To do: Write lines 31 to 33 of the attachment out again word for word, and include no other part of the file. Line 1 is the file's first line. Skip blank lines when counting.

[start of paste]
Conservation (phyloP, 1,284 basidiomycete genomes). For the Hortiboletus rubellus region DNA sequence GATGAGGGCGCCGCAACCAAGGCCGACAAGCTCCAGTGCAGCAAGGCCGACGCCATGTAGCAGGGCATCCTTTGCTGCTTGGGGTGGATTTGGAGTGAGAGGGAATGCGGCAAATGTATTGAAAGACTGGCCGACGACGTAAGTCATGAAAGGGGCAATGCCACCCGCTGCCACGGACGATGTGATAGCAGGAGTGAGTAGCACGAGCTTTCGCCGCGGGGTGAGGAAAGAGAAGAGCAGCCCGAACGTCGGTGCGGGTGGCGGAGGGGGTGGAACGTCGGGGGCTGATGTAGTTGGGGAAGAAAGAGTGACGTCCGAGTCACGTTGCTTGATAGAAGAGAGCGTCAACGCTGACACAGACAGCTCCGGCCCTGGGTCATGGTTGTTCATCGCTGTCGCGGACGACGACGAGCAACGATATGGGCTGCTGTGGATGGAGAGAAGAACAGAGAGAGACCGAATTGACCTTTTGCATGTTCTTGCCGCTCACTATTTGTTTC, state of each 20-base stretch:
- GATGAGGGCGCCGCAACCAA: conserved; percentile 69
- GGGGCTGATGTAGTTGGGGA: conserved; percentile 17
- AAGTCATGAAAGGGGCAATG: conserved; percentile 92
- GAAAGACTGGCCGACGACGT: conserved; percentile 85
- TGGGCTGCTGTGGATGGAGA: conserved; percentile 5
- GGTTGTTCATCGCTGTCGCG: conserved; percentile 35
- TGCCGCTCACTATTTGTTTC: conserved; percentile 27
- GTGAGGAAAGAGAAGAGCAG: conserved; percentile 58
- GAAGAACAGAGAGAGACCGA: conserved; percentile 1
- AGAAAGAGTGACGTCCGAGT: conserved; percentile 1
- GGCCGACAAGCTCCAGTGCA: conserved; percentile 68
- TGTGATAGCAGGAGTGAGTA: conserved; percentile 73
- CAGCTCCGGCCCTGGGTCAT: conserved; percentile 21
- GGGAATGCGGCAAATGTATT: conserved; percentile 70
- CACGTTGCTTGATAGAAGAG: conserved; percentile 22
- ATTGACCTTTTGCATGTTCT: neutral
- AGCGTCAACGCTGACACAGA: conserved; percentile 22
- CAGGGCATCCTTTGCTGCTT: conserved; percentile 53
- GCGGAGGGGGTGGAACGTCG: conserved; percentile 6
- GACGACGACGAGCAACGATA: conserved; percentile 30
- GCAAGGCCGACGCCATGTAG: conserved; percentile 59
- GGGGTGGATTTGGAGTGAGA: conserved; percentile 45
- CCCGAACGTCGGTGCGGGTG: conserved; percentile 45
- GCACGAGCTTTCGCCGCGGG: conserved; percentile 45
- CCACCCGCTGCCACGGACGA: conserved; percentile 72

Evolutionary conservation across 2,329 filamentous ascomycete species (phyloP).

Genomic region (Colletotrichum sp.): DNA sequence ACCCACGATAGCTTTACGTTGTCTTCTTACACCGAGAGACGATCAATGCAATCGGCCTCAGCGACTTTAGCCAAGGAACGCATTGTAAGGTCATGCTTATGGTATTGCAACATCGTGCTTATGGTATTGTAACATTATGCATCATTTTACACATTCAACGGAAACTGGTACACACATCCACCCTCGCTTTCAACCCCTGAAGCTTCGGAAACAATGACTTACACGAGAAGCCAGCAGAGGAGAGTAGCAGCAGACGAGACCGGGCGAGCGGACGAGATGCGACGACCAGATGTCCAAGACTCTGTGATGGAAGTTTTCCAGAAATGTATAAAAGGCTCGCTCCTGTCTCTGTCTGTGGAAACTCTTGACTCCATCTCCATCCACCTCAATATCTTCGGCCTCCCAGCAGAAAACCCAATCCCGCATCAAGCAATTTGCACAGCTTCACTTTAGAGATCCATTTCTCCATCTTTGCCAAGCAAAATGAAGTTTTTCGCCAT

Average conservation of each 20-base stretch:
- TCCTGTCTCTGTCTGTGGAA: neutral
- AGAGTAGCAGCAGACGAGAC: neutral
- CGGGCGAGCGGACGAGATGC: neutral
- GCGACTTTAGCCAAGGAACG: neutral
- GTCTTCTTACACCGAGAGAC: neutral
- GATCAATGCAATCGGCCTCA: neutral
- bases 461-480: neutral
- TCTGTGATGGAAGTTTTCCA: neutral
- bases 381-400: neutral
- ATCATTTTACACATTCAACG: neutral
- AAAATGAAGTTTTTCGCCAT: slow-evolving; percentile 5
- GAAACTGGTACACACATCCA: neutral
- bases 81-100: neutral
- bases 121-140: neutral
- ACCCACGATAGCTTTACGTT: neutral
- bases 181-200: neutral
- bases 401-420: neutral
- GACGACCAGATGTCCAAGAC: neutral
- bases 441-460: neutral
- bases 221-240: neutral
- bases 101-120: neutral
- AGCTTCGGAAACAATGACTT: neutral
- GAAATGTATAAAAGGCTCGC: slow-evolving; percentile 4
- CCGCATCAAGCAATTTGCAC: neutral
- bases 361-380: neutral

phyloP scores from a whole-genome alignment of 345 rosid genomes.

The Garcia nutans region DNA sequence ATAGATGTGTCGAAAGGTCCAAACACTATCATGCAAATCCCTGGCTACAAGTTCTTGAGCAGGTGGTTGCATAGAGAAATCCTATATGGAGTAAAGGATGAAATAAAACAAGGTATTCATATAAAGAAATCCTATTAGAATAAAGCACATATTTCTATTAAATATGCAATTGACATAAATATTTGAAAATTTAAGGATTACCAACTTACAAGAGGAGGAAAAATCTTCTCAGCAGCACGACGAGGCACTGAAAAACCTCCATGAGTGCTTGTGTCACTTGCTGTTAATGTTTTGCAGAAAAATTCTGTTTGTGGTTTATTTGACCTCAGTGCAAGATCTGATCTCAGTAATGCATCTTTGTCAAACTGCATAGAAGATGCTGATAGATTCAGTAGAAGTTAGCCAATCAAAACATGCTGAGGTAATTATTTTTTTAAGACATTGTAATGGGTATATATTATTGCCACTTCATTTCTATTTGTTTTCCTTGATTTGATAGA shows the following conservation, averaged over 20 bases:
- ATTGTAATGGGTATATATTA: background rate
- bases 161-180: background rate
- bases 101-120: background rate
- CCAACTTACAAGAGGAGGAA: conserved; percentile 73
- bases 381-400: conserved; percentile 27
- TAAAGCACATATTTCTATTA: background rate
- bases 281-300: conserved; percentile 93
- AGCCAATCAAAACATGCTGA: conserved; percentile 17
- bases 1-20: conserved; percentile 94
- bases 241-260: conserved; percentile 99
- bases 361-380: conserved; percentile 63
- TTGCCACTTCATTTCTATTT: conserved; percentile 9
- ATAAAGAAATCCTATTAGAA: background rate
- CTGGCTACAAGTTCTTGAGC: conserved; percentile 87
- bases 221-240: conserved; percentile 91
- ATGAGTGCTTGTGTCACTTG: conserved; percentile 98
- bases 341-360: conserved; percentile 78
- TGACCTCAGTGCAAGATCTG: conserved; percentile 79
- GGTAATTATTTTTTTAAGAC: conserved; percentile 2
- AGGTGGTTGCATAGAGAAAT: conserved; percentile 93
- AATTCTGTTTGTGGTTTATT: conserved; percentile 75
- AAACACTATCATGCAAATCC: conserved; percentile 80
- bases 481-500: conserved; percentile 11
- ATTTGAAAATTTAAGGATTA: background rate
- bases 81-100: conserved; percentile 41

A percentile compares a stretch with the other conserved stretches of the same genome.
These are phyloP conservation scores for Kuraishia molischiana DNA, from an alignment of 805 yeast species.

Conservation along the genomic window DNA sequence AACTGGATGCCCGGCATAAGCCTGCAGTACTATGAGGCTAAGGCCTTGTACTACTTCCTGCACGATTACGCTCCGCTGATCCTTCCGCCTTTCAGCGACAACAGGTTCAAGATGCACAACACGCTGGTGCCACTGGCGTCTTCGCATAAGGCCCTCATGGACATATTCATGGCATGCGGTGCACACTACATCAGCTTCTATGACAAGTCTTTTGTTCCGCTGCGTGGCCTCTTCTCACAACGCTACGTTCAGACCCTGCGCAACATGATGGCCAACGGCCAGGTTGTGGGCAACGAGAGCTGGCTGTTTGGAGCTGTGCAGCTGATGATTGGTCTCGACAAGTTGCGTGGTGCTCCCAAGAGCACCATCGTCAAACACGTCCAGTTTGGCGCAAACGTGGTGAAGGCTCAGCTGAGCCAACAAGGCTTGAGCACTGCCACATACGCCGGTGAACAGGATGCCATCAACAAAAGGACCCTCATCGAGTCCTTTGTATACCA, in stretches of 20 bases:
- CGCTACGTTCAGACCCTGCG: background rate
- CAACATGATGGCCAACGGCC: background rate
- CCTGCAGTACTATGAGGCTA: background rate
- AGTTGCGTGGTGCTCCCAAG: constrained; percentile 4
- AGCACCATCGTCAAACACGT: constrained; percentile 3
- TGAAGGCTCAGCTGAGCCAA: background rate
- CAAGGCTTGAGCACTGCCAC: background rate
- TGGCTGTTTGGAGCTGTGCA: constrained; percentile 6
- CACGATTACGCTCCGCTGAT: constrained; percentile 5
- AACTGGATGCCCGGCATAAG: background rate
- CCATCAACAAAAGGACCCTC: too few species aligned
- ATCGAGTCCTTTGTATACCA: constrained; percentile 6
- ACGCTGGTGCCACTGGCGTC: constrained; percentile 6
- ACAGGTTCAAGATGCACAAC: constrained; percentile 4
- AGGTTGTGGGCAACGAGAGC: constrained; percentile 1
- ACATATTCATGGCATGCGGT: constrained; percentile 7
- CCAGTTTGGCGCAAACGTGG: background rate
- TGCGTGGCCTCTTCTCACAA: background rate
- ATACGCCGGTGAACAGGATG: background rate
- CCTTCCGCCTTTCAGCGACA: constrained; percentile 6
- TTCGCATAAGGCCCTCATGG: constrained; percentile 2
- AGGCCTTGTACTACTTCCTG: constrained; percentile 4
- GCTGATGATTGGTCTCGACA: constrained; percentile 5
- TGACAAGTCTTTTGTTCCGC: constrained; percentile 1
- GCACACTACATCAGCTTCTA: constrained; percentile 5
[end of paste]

- AGAGTAGCAGCAGACGAGAC: neutral
- CGGGCGAGCGGACGAGATGC: neutral
- GCGACTTTAGCCAAGGAACG: neutral